It's like a moderate version of blowing hot and cold, rather than one of the various meanings that might be used, and it's how I feel about Linux mint for the most part. Blog readers are probably bored to death with my flirtations and temporary marriages to various forms of Linux: sorry about it, but this is another dalliance.
Mint has been 'number two' in the Linux world after Ubuntu (and number 4 across all traditional OSs) despite the latter tending toward being slightly rough at the edges, possibly because for a long time Mint was a 'Buntu rework. I've tried it on and off over the years and it's always been a bit boring, dull, grey, stodgy. They never really got over Gnome desktop environment's fatal attraction to the idea of being a tablet interface, producing their not 1 but 2 replacement desktop environments, both of which looked like gnome 2. Their version of KDE was really a tail-end-charley to keep everyone onboard and was also grey in appearance and vanilla in execution - dull dull dull.
But a couple of years back they started producing a Mint Debian edition: Mint based on the Debian stable edition and available with either of the slightly dull but solid Gnome-alikes, it was lightweight, quick & a bit fresher feeling than typical Mint. I tried it a couple of times, and while I liked the low system overhead it was a bit short on the kinds of tools I've come to demand from KDE. Never the less it's been interesting to watch it progress, and I've tried new downloads on and off.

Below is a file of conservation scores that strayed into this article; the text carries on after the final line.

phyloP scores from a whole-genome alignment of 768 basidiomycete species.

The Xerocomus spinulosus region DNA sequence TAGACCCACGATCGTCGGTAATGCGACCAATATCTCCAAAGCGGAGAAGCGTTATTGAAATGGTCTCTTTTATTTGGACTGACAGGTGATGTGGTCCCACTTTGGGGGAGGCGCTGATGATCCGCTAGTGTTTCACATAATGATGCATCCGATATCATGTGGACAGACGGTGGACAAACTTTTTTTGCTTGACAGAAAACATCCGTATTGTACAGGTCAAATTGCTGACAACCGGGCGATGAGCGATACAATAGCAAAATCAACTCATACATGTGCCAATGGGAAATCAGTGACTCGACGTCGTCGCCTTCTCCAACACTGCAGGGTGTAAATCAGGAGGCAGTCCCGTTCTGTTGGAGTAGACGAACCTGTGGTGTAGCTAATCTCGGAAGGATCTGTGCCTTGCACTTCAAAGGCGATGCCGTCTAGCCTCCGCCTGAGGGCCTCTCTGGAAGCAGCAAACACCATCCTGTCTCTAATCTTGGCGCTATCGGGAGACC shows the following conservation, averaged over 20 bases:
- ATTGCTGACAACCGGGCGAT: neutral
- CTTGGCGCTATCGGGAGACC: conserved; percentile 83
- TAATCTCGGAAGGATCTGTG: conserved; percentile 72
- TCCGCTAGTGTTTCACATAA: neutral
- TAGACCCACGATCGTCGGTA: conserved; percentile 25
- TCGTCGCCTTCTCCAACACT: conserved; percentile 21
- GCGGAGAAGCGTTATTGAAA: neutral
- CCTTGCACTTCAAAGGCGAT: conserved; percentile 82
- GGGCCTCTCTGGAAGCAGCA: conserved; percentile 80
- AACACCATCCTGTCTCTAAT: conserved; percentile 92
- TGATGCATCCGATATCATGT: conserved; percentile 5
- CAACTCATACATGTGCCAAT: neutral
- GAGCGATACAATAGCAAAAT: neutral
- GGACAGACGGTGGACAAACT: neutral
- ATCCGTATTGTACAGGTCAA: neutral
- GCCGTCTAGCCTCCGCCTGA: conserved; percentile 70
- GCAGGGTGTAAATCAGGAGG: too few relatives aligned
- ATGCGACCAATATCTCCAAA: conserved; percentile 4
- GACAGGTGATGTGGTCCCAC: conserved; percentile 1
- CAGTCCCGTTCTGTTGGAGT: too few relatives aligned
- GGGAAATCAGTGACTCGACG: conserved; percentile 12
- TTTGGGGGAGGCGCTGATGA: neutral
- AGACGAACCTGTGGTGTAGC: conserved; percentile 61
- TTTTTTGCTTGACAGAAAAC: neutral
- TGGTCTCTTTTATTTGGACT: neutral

Last week I downloaded the latest version (2014.03 IIRC) and burned a disc to run live last night on the old Philips Freevents system. Ran like a charm considering it's 'live' off the drive, so I've bunged it on a 'spare' 250Gb HDD that was laying around, literally while typing this.
The installation manager was completely straight forward, as most Linux managers are these days, right up until it came to partitioning. Where's the automatic partition button? Ich habe keine. Not a problem: it offered gparted to erase the windows partition, create 4Gb swap file, then allocate the rest to EXT4 - is that it? Nope - had to go back & resize the main EXT4 partition to create a /root partition, and then, out of gparted, assign /mount point and home partitions.
Installation seemed to take forever compared to what I've become used to, probably thanks to the ancient DVD drive in the Philips, however the screen fonts are crisp enough (on a 12" 1200:800 display) and the usual dull grey wallpaper with Debian red spiral symbol looks subtle and interesting instead of dull. Irritiatingly tap to click isn't activated by default on the trackpad, just like an Apple, even though scrolling using the right and bottom edges is, and without an *obvious* setting to change.
It feels snappy, though not quite as much as Linuxlite. Have to see how we get on.